In a study published in the journal ACS Nano, the use of electron (e-) beam assisted rapid localized heating and cooling inside a transmission electron microscope to investigate the stage evolution dynamics in binary nanoparticles (NPs) was discussed.
Study: Revealing the Phase Segregation and Evolution Dynamics in Binary Nanoalloys via Electron Beam-Assisted Ultrafast Heating and Cooling. Image Credit: Elizaveta Galitckaia/Shutterstock.com
What are Gas-Phased Nanoparticles?
The ultraclean interfaces of gas-phase produced binary nanoparticles (NPs) facilitate a variety of applications in sensors and enzymes. Nevertheless, accurate control of their structure and characteristics remains a significant difficulty due to the complexity of the developmental process and phase progression processes in these nanoparticles.
Gas-phase-produced nanoparticles (NPs) have ultraclean edges that generally retain their pristine energy characteristics. This property greatly advantages the prospective applications of such nanoparticles in detectors, enzymes, functional platforms, and so on.
Binary Nanoparticles: Advantages and Limitations
Binary nanoparticles are more versatile than basic ones because they have an additional degree of freedom in phase modulation.
As a result, binary nanoparticles are expected to have improved capabilities in industries because framework development may substantially boost the synergistic impact within them. However, structural and phase manipulation for gas-phase generated binary nanoparticles is more difficult than for synthesized binary nanoparticles.
Unlike chemical processes, which utilize detergents to control propagation and change the phases and forms of the manufactured goods, gas-phase approaches often lack the ability to adjust nanoparticles during the development phase because no helper chemicals are suitable.
Consequently, gas-phase-produced binary nanoparticles often have unpredictable shapes and states, resulting in unpredictable characteristics and drastically reducing their designability and usefulness.
Techniques Applied for Stage Engineering
A proposed technique for stage engineering, despite the impossibility of phase control during gas-phase development, involves applying post-mortem procedures to the produced nanoparticles to carefully manage their phase transformation and geometric rearrangement. This is made possible by realizing phase development dynamics in binary nanoparticles, which is a necessary precondition.
Ultraclean nanoparticles, on the other hand, typically exhibit unusual behaviors and features that are distinct from those of their bulk materials, owing to the strong size effect and surface effect.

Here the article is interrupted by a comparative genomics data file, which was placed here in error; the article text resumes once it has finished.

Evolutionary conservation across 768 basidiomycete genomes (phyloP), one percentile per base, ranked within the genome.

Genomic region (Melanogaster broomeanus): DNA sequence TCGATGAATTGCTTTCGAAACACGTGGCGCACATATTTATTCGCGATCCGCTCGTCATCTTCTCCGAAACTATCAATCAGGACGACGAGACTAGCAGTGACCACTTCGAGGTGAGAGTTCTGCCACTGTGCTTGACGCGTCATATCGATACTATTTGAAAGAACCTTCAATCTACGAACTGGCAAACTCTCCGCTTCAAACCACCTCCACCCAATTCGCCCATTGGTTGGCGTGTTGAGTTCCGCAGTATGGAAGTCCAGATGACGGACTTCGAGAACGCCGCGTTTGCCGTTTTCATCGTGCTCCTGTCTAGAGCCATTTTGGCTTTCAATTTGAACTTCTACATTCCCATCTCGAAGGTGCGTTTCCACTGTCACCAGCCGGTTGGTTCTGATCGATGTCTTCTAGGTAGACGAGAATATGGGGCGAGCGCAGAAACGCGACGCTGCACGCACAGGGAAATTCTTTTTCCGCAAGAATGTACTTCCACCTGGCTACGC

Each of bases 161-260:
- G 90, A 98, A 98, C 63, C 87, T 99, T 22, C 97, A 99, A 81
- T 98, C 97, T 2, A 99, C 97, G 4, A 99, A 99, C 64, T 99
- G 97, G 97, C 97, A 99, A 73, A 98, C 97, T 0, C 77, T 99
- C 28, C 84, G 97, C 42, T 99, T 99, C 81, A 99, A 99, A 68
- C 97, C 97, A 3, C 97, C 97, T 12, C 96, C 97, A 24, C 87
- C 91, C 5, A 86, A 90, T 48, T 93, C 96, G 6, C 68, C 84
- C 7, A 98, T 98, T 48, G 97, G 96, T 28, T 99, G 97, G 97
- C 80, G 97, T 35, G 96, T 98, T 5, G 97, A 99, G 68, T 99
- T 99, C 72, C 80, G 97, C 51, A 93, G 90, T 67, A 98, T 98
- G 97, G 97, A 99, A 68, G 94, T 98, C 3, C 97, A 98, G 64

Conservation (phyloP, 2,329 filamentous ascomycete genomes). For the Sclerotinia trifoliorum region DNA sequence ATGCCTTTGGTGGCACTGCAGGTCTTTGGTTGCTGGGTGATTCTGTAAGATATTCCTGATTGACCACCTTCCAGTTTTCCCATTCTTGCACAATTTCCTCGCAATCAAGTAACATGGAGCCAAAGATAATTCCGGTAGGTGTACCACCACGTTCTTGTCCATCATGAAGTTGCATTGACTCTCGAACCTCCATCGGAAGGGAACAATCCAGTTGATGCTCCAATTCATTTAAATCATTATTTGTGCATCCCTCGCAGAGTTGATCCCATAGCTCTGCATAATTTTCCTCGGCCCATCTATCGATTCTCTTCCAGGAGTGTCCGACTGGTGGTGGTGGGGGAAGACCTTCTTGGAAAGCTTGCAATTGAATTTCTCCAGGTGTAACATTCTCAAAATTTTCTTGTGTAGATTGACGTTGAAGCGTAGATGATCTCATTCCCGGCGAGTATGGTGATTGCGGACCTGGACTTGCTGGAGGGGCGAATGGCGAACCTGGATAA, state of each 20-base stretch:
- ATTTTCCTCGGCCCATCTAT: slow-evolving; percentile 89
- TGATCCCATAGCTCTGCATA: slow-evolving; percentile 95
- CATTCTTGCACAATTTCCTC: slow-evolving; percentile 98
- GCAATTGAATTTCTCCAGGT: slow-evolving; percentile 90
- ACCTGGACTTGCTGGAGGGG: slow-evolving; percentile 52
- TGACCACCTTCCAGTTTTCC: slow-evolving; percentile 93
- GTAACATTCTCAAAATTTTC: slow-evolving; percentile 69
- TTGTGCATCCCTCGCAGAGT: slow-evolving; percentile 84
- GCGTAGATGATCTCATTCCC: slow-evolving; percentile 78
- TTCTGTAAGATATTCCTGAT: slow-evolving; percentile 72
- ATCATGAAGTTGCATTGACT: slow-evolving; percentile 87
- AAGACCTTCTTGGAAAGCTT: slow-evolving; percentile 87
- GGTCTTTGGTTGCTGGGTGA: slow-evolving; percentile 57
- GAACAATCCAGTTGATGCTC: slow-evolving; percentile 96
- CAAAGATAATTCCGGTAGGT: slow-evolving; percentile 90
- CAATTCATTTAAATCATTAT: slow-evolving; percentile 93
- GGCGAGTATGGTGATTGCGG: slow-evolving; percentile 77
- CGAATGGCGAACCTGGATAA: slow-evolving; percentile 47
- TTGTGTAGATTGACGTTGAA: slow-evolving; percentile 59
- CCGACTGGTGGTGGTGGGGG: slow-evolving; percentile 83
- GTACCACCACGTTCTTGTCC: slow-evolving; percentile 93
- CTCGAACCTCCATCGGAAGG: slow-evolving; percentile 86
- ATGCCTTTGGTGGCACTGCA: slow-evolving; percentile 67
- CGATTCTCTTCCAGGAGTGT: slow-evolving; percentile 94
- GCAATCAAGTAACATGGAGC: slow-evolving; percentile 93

When there are discrepancies between nanoparticles and bulk materials, it is reasonable to wonder if binary nanoalloys still adhere to the principles that have been developed based on their bulk materials, like the phase transition and equilibrium conditions states. However, only a few studies have been conducted, and the present state of knowledge is inadequate in this area.
Two concerns were addressed attentively throughout the experimental study to answer these questions.
One suggestion is that scientists maintain the binary nanoparticles away from external pollution to reveal their pure properties and characteristics. The other is that sophisticated procedures are necessary to manage the phase development step by step in conjunction with synchronized monitoring.
Such constraints provide huge hurdles to current methodologies in both nanoparticle manufacturing and structural characterization, leaving many issues unanswered.
In this study, the stage dynamics of binary nanoparticles were investigated using a sensitive in situ technique based on transmission electron microscopy (TEM).
Using PbBi alloy as a model, it was proved that ultraclean binary nanoparticles can be designedly formed in situ and that the stage development of these manufactured binary nanoparticles can be precisely controlled by fast heating and cooling. As a result, the phase separation mechanism in nanoparticles, and the difference among them and their bulk equivalent, may be shown and validated.
In conclusion, a method for revealing phase development and kinetics in gas-phase produced binary nanoparticles was discussed in this paper.
It was shown that the e-beam may be used as a stimuli to induce thermal gradients with rapid response times that outperform typical heating methods. This enables the in-situ generation of ultraclean binary nanoparticles and also the control of the respective stage and structural phase transition.
Taking PbBi mixture as a model, it was revealed that PbBi combination nanoparticles display a typical phase change condition, that is, from an even mixture stage to a Pac-man or sammich stage first, then to a Janus state with primarily jagged Bi separations with surfaces.
Apart from the separated Bi components, the alloy portions go through an interfacial Pb1Bi1 phase before transitioning to the Pb7Bi3 phase. The measured stage and structure variations in PbBi nanoparticles were also evaluated to those found in mass PbBi nanoparticles.
The accuracy of the phase diagram was also explored, as was the variance between the precipitation events, which is attributable to the prominent size and shape impacts.
Continue reading: Synthesizing Uniform Nanoparticles with Nanoemulsion Strategies.
Shi, L. et al. (2022). Revealing the Phase Segregation and Evolution Dynamics in Binary Nanoalloys via Electron Beam-Assisted Ultrafast Heating and Cooling. ACS Nano. Availabe at: https://pubs.acs.org/doi/10.1021/acsnano.1c08500